More than 57,000 asylum seekers have entered Canada through unauthorized border crossings since 2017, when President Donald Trump announced a crackdown on illegal immigration. The majority of the crossings have occurred at a single entry point along Roxham Road in Saint-Bernard-de-Lacolle, Que.

Most of the asylum seekers have been able to remain in Canada through a loophole in the Safe Third Country Agreement, which requires Canada and the U.S. to refuse entry to most asylum seekers who arrive at official points of entry along the shared border, as both countries are considered safe for refugees. But since the agreement applies only to those who arrive at official points of entry, asylum seekers can avoid being immediately turned away by crossing between border posts, requiring Canada to process most of their claims.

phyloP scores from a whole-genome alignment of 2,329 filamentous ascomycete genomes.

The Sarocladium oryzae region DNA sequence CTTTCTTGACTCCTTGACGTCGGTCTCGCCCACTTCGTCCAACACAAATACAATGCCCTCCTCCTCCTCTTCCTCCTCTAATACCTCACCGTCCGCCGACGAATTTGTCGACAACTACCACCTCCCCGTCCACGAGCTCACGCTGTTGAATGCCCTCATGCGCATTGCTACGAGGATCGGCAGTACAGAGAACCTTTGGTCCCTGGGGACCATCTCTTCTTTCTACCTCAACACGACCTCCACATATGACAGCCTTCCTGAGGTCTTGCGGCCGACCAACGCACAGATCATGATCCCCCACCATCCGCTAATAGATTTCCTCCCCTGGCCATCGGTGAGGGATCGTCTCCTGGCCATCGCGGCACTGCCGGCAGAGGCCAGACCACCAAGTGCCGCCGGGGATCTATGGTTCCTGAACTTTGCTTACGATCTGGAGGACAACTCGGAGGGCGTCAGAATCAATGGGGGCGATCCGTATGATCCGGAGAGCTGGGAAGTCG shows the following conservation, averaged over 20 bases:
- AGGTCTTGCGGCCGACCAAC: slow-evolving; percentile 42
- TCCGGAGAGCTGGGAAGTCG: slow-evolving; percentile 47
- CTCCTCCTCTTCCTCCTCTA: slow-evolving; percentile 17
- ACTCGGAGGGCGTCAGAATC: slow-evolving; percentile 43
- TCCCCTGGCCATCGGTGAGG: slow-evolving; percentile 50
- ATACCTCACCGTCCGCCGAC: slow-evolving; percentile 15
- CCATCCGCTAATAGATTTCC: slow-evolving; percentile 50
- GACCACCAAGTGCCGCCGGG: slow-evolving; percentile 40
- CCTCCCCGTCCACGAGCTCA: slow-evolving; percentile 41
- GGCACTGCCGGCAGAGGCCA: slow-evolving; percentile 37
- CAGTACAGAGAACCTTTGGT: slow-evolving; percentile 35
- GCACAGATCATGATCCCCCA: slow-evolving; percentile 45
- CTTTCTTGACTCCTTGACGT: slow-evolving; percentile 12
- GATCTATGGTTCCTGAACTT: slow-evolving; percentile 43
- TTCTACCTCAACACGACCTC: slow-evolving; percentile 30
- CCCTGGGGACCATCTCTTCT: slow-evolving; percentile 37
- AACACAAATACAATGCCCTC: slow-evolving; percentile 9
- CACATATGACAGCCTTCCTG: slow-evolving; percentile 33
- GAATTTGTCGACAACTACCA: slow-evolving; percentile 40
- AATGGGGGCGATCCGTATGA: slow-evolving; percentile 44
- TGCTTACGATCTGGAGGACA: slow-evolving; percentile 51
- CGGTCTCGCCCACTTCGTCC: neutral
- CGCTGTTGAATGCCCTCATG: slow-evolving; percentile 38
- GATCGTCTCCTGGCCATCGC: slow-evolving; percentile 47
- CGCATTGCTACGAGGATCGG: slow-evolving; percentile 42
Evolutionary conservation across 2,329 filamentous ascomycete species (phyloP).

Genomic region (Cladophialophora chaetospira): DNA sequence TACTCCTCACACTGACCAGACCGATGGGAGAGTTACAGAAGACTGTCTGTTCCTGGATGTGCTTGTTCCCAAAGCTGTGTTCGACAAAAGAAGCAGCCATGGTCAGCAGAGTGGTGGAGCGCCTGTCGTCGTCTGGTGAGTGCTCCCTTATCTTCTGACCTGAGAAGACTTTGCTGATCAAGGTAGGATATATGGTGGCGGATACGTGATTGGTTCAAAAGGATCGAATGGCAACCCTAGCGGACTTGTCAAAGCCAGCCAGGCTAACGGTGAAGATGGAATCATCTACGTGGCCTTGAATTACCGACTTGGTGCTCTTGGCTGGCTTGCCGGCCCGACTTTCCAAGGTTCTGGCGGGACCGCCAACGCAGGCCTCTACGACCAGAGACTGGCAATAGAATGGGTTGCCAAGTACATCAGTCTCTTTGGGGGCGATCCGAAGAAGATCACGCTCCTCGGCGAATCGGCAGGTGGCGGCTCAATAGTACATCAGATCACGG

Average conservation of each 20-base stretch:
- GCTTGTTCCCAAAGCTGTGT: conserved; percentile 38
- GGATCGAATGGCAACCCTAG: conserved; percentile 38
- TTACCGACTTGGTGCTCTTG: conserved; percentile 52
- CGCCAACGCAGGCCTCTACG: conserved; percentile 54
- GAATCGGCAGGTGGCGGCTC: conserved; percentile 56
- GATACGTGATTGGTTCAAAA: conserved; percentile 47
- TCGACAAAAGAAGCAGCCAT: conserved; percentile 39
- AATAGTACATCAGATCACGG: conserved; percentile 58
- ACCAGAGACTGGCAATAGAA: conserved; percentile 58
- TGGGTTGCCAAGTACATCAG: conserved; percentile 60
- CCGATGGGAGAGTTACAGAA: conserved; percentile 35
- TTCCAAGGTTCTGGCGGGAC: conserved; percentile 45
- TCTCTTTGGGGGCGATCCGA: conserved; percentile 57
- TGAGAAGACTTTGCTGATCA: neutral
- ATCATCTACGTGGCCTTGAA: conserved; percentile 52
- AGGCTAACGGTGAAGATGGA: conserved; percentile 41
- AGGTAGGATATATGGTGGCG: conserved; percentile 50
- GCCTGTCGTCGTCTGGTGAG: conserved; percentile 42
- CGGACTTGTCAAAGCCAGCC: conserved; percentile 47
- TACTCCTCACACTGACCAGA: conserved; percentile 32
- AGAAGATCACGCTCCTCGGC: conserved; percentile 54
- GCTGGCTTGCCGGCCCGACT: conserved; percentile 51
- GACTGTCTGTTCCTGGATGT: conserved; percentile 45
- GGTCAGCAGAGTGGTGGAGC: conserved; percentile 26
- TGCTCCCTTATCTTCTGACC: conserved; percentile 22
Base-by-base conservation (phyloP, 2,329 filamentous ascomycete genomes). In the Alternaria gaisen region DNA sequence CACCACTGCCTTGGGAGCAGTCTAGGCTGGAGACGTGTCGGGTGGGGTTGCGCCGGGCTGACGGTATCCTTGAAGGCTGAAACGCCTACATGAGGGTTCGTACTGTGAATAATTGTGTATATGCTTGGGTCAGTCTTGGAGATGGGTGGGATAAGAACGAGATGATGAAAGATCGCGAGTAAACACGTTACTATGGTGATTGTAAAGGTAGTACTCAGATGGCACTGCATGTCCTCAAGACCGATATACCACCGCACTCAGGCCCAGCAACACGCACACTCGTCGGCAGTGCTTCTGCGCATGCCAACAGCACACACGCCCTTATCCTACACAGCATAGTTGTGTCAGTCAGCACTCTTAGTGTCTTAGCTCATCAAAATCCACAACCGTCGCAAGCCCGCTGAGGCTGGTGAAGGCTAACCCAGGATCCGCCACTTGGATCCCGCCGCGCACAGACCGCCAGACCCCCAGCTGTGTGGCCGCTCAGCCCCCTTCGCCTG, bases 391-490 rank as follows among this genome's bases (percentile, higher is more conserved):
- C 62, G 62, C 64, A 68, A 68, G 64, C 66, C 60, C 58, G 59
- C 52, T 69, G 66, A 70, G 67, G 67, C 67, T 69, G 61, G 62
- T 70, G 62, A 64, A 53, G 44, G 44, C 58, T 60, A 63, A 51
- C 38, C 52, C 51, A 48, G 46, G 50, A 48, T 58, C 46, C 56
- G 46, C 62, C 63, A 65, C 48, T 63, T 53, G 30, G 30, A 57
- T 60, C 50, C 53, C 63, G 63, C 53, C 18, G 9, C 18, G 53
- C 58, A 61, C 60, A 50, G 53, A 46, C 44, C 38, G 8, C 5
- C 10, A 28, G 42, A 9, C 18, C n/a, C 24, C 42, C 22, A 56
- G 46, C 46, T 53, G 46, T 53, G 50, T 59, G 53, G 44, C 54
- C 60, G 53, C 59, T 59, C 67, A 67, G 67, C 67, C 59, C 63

Maureen Silcoff, president of the Canadian Association of Refugee Lawyers, said the government struck the right tone by creating a “clear public health policy" for asylum seekers.

“We have certain international legal obligations because we are signed onto the Refugee Convention,” said Ms. Silcoff. “We can take appropriate public health measures while at the same time upholding core Canadian values ... We’ve seen our leadership do this today.”

The Conservatives have been critical of the government’s handling of the irregular border crossings, but, in a Tuesday statement, supported Ottawa’s decision to ensure migrants self-isolate.

However, two top contenders for the Conservative leadership race called on the government to implement stricter measures and turn asylum seekers away at the border amid the outbreak of the virus.